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Local experts say Facebook needs more scrutiny after New Zealand massacre was broadcast live

Posted: 11:05 PM, Mar 15, 2019
Updated: 2019-03-15 23:05:54-04
Local experts: Facebook needs more scrutiny after New Zealand attack video streaming incident
Local experts: Facebook needs more scrutiny after New Zealand attack video streaming incident

CLEVELAND — Some northeast Ohio social media experts believe Facebook is in need of more scrutiny after the massacre that killed 49 in New Zealand was streamed on Facebook live for 17 minutes before it was finally taken down.

The horrific video of the attack at two New Zealand mosques could be found hours later, shared on YouTube and other social media platforms worldwide.

Facebook admitted the streaming video was only stopped after they were contacted by New Zealand police.

The incident has some experts calling for Facebook to take additional steps in policing content posted by its users and the potential exploration of some type of government control if Facebook and other social media platforms don't make serious improvements.

Andrew Geronimo, Director of the IP Venture Clinic at the Case Western Reserve University School of Law, told News 5 Facebook needs to take more steps to curtail the posting of violence and hate on its platform.

"I do think that they should hire additional monitors. The way it is now, the financial incentives aren't set-up for them to need to do that. Under U.S. law they're insulated from liability from what their users post," Geronimo said. "I think Facebook really needs to decide what it is, and how it's going to moderate its own content, and what that looks like in terms of the people involved and effort involved. Or we as a people need to say, you know, Facebook did such a poor job, that we need to find something else."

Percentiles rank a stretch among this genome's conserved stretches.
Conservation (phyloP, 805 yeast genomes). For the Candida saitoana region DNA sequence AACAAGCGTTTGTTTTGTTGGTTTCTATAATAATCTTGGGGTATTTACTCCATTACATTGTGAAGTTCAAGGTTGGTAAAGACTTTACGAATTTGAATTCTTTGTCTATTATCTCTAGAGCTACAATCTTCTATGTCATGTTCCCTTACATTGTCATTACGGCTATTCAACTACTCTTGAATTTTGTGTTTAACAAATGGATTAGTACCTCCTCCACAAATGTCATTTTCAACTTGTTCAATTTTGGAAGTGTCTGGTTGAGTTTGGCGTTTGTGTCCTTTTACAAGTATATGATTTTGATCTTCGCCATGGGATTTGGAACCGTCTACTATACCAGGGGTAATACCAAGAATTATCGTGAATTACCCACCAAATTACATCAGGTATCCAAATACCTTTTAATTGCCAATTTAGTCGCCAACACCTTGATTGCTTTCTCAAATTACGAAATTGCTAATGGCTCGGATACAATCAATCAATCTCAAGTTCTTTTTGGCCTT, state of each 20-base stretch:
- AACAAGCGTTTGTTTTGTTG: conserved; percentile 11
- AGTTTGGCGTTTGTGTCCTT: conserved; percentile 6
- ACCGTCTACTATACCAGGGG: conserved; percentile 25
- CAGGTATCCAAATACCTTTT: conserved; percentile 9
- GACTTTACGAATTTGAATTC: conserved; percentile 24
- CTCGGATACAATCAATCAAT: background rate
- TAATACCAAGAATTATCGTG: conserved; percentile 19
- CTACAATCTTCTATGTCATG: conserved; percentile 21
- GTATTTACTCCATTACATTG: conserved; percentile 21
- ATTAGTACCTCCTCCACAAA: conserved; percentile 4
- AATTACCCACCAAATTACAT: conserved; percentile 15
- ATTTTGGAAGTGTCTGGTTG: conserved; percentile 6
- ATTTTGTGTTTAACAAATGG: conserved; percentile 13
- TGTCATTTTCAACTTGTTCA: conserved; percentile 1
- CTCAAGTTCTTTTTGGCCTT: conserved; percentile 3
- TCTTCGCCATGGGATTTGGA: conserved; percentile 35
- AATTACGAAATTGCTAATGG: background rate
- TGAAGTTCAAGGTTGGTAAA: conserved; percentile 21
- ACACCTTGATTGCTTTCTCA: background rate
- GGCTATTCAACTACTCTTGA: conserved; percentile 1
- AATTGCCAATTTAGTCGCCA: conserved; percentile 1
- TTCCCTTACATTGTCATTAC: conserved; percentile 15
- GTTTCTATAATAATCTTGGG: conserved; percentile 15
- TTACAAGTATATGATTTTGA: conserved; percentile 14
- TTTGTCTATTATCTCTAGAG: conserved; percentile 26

Professor Cheryl Bracken with the Cleveland State Liberal Arts College of Social Services said technological and legislative answers need to be considered, as these posts foster concerns over copycat incidents.

"Legislation, regulation, technology hasn't caught up to the ability to share this type of content," Bracken said. "Maybe one way to handle this is to provide a live delay. Certainly broadcast does that, especially for foul language or sexual content in live events."

Facebook responded to our story by issuing the following statement to News 5:

Our hearts go out to the victims, their families and the community affected by this horrendous act. New Zealand Police alerted us to a video on Facebook shortly after the livestream commenced and we quickly removed both the shooter’s Facebook and Instagram accounts and the video. We're also removing any praise or support for the crime and the shooter or shooters as soon as we’re aware. We will continue working directly with New Zealand Police as their response and investigation continues.
Since the attack happened, teams from across Facebook have been working around the clock to respond to reports and block content, proactively identify content which violates our standards and to support first responders and law enforcement. We are adding each video we to find to an internal data base which enables us to detect and automatically remove copies of the videos when uploaded again. We urge people to report all instances to us so our systems can block the video from being shared again.
Mia Garlick, Facebook New Zealand